Your key resources are your people!
Consider this big change: your key resources are no longer your technical knowledge, or your specialized equipment, or even your top-notch analytical skills. Continue reading
As leaders, our days are often about solving problems, usually one after the other. For that reason, this topic of solving problems comes up often on the blog. In fact, my last post on this subject was exactly month ago (Making risky decisions: a simplified approach). Today’s post is on this very subject, but my insight on an approach to solving problems came from an unexpected source.
What an adventure!
Last month I had the opportunity to do something very few people are fortunate enough to do – I was able to hike out (six miles over some of our planet’s most punishing terrain, but that’s not the fortunate part!) to the edge of an active lava flow on the Big Island of Hawai’i, and stand less than 20 feet away watching the molten rock slink and slither its way across the blistering earth. Eventually this hot rock makes its way to the ocean, creating new shoreline hour by hour, day by day. I filmed about 45 seconds of this experience on my iPhone, and you can see the video with my brief audio commentary below:
It was exhilarating to watch the raw power of the earth, up close and personal, and I found that 90 fascinating minutes fled by in what seemed like seconds. Once I got over the initial elation of the experience though, I noticed that the flow was continuously changing course. Continue reading
Stephanie Staples is a recovering burnout nurse and a serial entrepreneur who has founded three businesses. As she says, 🙂 two of those were successful, and one a nightmare … but you can’t win them all! She is a speaker, radio host and consultant, and I am proud to also call her my professional colleague and friend. Today she guests on the blog, with a wonderful metaphor about who you should have by your side, as part of your personal support structure, to help you achieve great things in your life and career.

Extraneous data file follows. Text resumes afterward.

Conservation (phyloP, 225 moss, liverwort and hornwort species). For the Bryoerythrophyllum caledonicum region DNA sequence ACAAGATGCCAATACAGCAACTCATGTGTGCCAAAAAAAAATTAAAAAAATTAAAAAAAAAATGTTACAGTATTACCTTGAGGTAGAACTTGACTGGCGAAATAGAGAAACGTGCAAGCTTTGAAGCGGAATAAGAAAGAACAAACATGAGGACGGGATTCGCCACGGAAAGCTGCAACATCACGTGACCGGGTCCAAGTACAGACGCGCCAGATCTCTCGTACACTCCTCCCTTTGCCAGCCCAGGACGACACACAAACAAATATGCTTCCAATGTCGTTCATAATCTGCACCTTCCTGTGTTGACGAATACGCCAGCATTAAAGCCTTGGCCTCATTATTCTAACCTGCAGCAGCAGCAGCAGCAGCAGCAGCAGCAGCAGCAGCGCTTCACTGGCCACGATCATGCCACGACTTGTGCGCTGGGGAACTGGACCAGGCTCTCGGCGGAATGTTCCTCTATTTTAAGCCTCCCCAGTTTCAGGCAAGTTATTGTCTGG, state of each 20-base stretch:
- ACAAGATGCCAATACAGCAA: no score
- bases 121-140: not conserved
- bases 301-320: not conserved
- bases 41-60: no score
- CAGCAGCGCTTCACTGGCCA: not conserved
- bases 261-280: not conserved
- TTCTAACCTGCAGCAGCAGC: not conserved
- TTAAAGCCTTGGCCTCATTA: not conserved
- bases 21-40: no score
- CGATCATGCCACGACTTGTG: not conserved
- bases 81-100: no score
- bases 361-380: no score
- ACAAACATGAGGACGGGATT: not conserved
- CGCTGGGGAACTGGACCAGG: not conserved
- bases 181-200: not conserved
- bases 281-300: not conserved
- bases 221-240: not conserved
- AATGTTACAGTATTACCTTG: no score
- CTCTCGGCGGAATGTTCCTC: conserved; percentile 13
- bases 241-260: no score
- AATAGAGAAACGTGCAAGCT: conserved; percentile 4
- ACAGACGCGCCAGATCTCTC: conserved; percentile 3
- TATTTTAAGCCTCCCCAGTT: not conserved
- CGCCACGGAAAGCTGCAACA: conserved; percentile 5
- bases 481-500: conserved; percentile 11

Who’s in your Front Seat – and Who should be in the Back?
No man is an island, it takes a village to raise a child, we can’t go it alone … All these clichés to say we need people to get through this crazy thing called life.
Not just any people though – top-quality people. Some people call it their dream team, their empowerment team or their board of directors – I call it front seat passengers. The special people we want to ride with us on this journey of life and we want them in the front seat – helping us navigate, advising us as necessary, encouraging us when we are not sure and cheering for us when we avoid an accident or make a great move. Some people are in the front seat of our cars because they are family, some are there because they have been there for a long, long time, some are there because they put themselves there. Still others are there out of habit, obligation, fear or plain laziness on our part to get them out. Continue reading
For the last two weeks, I have been posting video blogs about the challenges that come with first-time supervisory roles. Here is a third one: the first-time supervisor often experiences something that I call the push-pull reality of leadership. The push-pull reality of leadership is when you get pushed and pulled in different directions.
The push-pull reality
As a supervisor or manager, you will get “pushed” into roles that you may either not be comfortable with, or quite frankly may not even have the skills to do. For example, you may need to have a discussion with an employee about tardiness at work, or even worse, personal hygiene or body odour. Now, even for the most experienced managers, this discussion is not an easy one, and if you’re a new leader, it’s a giant step outside your comfort zone. Continue reading